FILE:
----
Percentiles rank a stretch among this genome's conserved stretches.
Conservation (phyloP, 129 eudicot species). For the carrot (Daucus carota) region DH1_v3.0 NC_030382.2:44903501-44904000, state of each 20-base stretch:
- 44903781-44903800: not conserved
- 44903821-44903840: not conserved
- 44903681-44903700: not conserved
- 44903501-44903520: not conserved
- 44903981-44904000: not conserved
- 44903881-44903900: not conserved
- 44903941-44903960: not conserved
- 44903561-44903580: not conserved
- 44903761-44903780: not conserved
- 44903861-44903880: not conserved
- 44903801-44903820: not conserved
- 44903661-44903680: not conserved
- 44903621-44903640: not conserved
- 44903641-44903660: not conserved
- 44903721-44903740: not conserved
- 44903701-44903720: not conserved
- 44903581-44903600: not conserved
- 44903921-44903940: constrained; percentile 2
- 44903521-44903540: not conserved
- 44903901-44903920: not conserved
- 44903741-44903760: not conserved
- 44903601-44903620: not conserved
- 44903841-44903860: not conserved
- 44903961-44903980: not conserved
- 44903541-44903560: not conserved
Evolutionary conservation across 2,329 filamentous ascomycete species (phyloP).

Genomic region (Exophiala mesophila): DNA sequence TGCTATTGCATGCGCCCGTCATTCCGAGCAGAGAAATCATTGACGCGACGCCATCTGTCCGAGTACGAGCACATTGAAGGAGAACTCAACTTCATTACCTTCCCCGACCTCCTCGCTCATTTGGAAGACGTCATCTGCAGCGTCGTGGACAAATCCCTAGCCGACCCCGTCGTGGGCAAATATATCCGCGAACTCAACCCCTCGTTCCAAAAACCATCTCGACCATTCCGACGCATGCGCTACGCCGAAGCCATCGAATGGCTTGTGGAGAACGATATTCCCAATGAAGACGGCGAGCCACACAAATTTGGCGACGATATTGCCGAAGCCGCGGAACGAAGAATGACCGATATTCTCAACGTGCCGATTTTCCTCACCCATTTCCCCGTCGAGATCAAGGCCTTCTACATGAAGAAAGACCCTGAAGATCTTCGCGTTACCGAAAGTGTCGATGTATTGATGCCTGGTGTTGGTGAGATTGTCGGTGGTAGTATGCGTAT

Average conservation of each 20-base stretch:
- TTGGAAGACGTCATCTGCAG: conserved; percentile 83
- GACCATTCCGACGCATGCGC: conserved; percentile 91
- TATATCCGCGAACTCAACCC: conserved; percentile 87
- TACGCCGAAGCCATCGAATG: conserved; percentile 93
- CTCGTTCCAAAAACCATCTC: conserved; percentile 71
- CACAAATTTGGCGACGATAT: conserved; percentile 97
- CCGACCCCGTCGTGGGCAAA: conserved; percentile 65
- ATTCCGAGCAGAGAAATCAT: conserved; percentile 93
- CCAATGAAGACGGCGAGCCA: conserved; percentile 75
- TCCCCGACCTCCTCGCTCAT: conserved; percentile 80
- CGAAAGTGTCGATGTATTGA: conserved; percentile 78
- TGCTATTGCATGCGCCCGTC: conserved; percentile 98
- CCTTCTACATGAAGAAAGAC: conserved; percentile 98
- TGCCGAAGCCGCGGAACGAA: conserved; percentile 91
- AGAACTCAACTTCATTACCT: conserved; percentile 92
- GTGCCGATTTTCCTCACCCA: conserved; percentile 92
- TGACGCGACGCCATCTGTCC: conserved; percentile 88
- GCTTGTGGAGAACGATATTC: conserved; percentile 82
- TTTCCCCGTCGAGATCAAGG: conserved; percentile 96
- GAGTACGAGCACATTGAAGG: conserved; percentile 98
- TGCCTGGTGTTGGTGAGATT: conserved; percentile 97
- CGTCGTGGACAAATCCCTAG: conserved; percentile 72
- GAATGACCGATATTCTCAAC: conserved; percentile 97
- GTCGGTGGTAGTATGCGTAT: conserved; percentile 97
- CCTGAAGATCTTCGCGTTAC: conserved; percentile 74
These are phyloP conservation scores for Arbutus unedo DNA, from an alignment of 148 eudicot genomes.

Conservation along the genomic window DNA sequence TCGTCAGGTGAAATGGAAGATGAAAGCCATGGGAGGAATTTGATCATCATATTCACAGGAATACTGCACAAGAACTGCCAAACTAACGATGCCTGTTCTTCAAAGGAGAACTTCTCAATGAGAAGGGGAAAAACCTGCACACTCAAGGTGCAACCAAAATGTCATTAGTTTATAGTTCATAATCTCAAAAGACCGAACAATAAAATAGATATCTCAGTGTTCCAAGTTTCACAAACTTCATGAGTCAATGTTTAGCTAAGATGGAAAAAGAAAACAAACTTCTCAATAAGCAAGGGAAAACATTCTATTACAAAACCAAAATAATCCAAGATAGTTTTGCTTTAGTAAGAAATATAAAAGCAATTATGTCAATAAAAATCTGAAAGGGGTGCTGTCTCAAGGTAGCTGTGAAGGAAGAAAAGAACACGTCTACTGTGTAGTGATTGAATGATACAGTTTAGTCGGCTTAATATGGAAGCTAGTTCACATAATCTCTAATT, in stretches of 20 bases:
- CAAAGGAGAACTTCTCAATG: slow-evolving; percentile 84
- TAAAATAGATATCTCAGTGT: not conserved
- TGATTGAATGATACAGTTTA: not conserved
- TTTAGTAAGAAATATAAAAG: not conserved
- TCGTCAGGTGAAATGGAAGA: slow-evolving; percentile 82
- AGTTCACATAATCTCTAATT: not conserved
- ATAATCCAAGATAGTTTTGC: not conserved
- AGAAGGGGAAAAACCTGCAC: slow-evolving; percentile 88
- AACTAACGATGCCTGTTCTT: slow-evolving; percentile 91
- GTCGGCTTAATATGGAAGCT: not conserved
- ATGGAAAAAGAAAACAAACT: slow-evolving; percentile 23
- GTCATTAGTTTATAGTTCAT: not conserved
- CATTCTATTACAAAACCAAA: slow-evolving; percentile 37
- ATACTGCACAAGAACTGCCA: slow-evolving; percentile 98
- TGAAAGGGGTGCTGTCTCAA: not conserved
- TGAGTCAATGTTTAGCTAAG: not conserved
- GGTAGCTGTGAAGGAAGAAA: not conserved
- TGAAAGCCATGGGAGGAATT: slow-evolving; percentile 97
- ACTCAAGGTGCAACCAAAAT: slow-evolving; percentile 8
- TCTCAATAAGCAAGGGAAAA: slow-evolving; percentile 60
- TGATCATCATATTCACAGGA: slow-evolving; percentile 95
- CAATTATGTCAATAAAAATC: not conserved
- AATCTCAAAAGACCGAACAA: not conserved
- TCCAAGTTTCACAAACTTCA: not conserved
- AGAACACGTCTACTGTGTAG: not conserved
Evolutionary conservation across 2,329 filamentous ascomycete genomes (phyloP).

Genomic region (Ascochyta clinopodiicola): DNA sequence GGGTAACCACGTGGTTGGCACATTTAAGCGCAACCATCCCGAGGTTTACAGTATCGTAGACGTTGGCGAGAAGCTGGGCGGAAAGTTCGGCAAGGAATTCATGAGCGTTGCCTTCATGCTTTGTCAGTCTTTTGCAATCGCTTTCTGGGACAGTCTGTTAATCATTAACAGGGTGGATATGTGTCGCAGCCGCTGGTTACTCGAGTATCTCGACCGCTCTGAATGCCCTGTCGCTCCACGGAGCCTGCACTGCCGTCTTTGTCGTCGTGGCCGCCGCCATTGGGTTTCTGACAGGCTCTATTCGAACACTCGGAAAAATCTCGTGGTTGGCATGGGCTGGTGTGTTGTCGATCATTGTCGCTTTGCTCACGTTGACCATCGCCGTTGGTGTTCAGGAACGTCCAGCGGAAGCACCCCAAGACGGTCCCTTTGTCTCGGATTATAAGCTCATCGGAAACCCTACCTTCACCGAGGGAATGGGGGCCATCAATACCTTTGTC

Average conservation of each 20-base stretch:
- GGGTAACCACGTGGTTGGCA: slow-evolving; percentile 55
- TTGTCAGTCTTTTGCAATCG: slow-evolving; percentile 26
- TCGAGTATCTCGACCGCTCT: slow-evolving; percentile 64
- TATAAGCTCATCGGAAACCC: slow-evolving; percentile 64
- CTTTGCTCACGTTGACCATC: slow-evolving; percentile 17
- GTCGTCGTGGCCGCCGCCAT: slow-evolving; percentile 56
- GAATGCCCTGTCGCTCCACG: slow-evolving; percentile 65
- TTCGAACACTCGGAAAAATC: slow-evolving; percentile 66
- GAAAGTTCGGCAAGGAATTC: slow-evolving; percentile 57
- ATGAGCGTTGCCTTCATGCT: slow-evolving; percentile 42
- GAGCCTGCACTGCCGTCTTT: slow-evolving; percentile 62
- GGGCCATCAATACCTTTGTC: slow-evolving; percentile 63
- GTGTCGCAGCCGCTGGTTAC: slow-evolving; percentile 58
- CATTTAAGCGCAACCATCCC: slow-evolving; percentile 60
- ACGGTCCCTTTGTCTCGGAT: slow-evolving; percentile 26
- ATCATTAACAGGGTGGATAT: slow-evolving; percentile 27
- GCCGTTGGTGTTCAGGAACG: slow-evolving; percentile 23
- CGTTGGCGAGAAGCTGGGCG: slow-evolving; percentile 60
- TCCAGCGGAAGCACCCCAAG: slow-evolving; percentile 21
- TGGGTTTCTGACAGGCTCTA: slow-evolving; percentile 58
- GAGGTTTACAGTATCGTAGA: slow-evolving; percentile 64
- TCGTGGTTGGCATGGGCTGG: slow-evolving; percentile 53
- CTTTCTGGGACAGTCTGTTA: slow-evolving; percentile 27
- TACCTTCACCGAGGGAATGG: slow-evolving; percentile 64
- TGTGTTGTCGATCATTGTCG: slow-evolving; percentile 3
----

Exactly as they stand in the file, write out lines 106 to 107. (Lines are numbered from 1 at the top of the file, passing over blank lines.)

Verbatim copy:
- GAGGTTTACAGTATCGTAGA: slow-evolving; percentile 64
- TCGTGGTTGGCATGGGCTGG: slow-evolving; percentile 53